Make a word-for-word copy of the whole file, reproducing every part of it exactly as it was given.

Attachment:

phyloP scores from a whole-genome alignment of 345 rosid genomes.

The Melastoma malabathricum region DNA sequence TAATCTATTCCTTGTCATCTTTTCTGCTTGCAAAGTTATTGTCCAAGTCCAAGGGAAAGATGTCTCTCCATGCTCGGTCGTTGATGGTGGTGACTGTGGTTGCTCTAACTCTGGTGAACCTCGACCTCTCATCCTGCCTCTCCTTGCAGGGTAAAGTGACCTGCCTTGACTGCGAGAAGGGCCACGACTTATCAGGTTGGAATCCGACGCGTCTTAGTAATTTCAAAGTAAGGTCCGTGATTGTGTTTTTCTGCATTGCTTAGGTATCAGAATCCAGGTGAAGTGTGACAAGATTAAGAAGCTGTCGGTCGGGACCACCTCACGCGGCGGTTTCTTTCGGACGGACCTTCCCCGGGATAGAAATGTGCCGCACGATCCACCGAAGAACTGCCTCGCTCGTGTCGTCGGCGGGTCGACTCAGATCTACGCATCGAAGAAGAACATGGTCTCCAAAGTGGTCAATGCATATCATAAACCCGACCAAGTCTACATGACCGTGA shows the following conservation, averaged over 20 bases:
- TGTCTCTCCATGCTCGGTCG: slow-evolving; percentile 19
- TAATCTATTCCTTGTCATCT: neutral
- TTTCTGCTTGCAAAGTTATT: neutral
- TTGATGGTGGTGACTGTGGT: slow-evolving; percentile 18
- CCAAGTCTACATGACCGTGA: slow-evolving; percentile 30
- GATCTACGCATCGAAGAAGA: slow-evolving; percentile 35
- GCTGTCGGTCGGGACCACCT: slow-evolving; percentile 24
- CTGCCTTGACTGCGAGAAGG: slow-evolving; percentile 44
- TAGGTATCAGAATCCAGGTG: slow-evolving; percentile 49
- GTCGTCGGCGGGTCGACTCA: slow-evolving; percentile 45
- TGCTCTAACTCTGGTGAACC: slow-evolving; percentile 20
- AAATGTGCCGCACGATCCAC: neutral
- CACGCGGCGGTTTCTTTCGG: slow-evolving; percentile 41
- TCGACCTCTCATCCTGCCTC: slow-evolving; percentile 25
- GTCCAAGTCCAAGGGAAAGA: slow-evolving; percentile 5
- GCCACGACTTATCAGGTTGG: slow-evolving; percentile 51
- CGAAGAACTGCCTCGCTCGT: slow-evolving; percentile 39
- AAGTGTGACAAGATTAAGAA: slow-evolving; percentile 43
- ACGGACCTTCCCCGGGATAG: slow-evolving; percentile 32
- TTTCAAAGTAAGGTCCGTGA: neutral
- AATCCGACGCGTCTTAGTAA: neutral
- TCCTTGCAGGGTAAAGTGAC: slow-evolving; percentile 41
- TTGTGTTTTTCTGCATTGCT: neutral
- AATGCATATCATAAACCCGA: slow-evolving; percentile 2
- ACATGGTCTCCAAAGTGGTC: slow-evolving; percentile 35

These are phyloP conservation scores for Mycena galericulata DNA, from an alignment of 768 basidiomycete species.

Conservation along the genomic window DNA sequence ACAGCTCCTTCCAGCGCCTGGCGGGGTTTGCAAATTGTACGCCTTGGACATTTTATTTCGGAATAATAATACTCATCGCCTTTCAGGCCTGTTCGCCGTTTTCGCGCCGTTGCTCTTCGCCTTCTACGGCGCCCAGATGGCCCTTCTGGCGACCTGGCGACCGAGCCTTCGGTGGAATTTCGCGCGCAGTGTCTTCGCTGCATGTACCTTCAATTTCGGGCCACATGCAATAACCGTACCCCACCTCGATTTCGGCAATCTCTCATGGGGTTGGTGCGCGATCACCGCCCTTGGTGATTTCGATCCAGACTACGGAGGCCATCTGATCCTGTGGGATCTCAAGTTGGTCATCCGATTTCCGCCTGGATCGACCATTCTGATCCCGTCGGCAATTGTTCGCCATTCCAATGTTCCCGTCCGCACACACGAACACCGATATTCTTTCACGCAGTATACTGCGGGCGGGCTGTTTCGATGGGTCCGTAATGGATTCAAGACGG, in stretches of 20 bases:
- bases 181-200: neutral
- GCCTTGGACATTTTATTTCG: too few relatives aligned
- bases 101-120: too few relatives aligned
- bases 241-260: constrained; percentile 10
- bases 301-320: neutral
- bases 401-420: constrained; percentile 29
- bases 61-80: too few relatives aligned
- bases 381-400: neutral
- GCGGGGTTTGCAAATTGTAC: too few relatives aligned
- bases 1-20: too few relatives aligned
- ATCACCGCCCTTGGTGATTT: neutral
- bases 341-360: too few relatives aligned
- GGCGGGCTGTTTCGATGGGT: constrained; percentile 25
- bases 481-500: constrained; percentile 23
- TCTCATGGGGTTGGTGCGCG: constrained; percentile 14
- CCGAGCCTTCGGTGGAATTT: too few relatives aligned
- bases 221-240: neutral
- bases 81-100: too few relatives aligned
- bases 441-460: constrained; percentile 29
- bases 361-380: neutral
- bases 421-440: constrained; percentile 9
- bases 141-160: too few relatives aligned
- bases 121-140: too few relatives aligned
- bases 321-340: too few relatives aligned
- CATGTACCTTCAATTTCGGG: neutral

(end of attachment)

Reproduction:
phyloP scores from a whole-genome alignment of 345 rosid genomes.

The Melastoma malabathricum region DNA sequence TAATCTATTCCTTGTCATCTTTTCTGCTTGCAAAGTTATTGTCCAAGTCCAAGGGAAAGATGTCTCTCCATGCTCGGTCGTTGATGGTGGTGACTGTGGTTGCTCTAACTCTGGTGAACCTCGACCTCTCATCCTGCCTCTCCTTGCAGGGTAAAGTGACCTGCCTTGACTGCGAGAAGGGCCACGACTTATCAGGTTGGAATCCGACGCGTCTTAGTAATTTCAAAGTAAGGTCCGTGATTGTGTTTTTCTGCATTGCTTAGGTATCAGAATCCAGGTGAAGTGTGACAAGATTAAGAAGCTGTCGGTCGGGACCACCTCACGCGGCGGTTTCTTTCGGACGGACCTTCCCCGGGATAGAAATGTGCCGCACGATCCACCGAAGAACTGCCTCGCTCGTGTCGTCGGCGGGTCGACTCAGATCTACGCATCGAAGAAGAACATGGTCTCCAAAGTGGTCAATGCATATCATAAACCCGACCAAGTCTACATGACCGTGA shows the following conservation, averaged over 20 bases:
- TGTCTCTCCATGCTCGGTCG: slow-evolving; percentile 19
- TAATCTATTCCTTGTCATCT: neutral
- TTTCTGCTTGCAAAGTTATT: neutral
- TTGATGGTGGTGACTGTGGT: slow-evolving; percentile 18
- CCAAGTCTACATGACCGTGA: slow-evolving; percentile 30
- GATCTACGCATCGAAGAAGA: slow-evolving; percentile 35
- GCTGTCGGTCGGGACCACCT: slow-evolving; percentile 24
- CTGCCTTGACTGCGAGAAGG: slow-evolving; percentile 44
- TAGGTATCAGAATCCAGGTG: slow-evolving; percentile 49
- GTCGTCGGCGGGTCGACTCA: slow-evolving; percentile 45
- TGCTCTAACTCTGGTGAACC: slow-evolving; percentile 20
- AAATGTGCCGCACGATCCAC: neutral
- CACGCGGCGGTTTCTTTCGG: slow-evolving; percentile 41
- TCGACCTCTCATCCTGCCTC: slow-evolving; percentile 25
- GTCCAAGTCCAAGGGAAAGA: slow-evolving; percentile 5
- GCCACGACTTATCAGGTTGG: slow-evolving; percentile 51
- CGAAGAACTGCCTCGCTCGT: slow-evolving; percentile 39
- AAGTGTGACAAGATTAAGAA: slow-evolving; percentile 43
- ACGGACCTTCCCCGGGATAG: slow-evolving; percentile 32
- TTTCAAAGTAAGGTCCGTGA: neutral
- AATCCGACGCGTCTTAGTAA: neutral
- TCCTTGCAGGGTAAAGTGAC: slow-evolving; percentile 41
- TTGTGTTTTTCTGCATTGCT: neutral
- AATGCATATCATAAACCCGA: slow-evolving; percentile 2
- ACATGGTCTCCAAAGTGGTC: slow-evolving; percentile 35

These are phyloP conservation scores for Mycena galericulata DNA, from an alignment of 768 basidiomycete species.

Conservation along the genomic window DNA sequence ACAGCTCCTTCCAGCGCCTGGCGGGGTTTGCAAATTGTACGCCTTGGACATTTTATTTCGGAATAATAATACTCATCGCCTTTCAGGCCTGTTCGCCGTTTTCGCGCCGTTGCTCTTCGCCTTCTACGGCGCCCAGATGGCCCTTCTGGCGACCTGGCGACCGAGCCTTCGGTGGAATTTCGCGCGCAGTGTCTTCGCTGCATGTACCTTCAATTTCGGGCCACATGCAATAACCGTACCCCACCTCGATTTCGGCAATCTCTCATGGGGTTGGTGCGCGATCACCGCCCTTGGTGATTTCGATCCAGACTACGGAGGCCATCTGATCCTGTGGGATCTCAAGTTGGTCATCCGATTTCCGCCTGGATCGACCATTCTGATCCCGTCGGCAATTGTTCGCCATTCCAATGTTCCCGTCCGCACACACGAACACCGATATTCTTTCACGCAGTATACTGCGGGCGGGCTGTTTCGATGGGTCCGTAATGGATTCAAGACGG, in stretches of 20 bases:
- bases 181-200: neutral
- GCCTTGGACATTTTATTTCG: too few relatives aligned
- bases 101-120: too few relatives aligned
- bases 241-260: constrained; percentile 10
- bases 301-320: neutral
- bases 401-420: constrained; percentile 29
- bases 61-80: too few relatives aligned
- bases 381-400: neutral
- GCGGGGTTTGCAAATTGTAC: too few relatives aligned
- bases 1-20: too few relatives aligned
- ATCACCGCCCTTGGTGATTT: neutral
- bases 341-360: too few relatives aligned
- GGCGGGCTGTTTCGATGGGT: constrained; percentile 25
- bases 481-500: constrained; percentile 23
- TCTCATGGGGTTGGTGCGCG: constrained; percentile 14
- CCGAGCCTTCGGTGGAATTT: too few relatives aligned
- bases 221-240: neutral
- bases 81-100: too few relatives aligned
- bases 441-460: constrained; percentile 29
- bases 361-380: neutral
- bases 421-440: constrained; percentile 9
- bases 141-160: too few relatives aligned
- bases 121-140: too few relatives aligned
- bases 321-340: too few relatives aligned
- CATGTACCTTCAATTTCGGG: neutral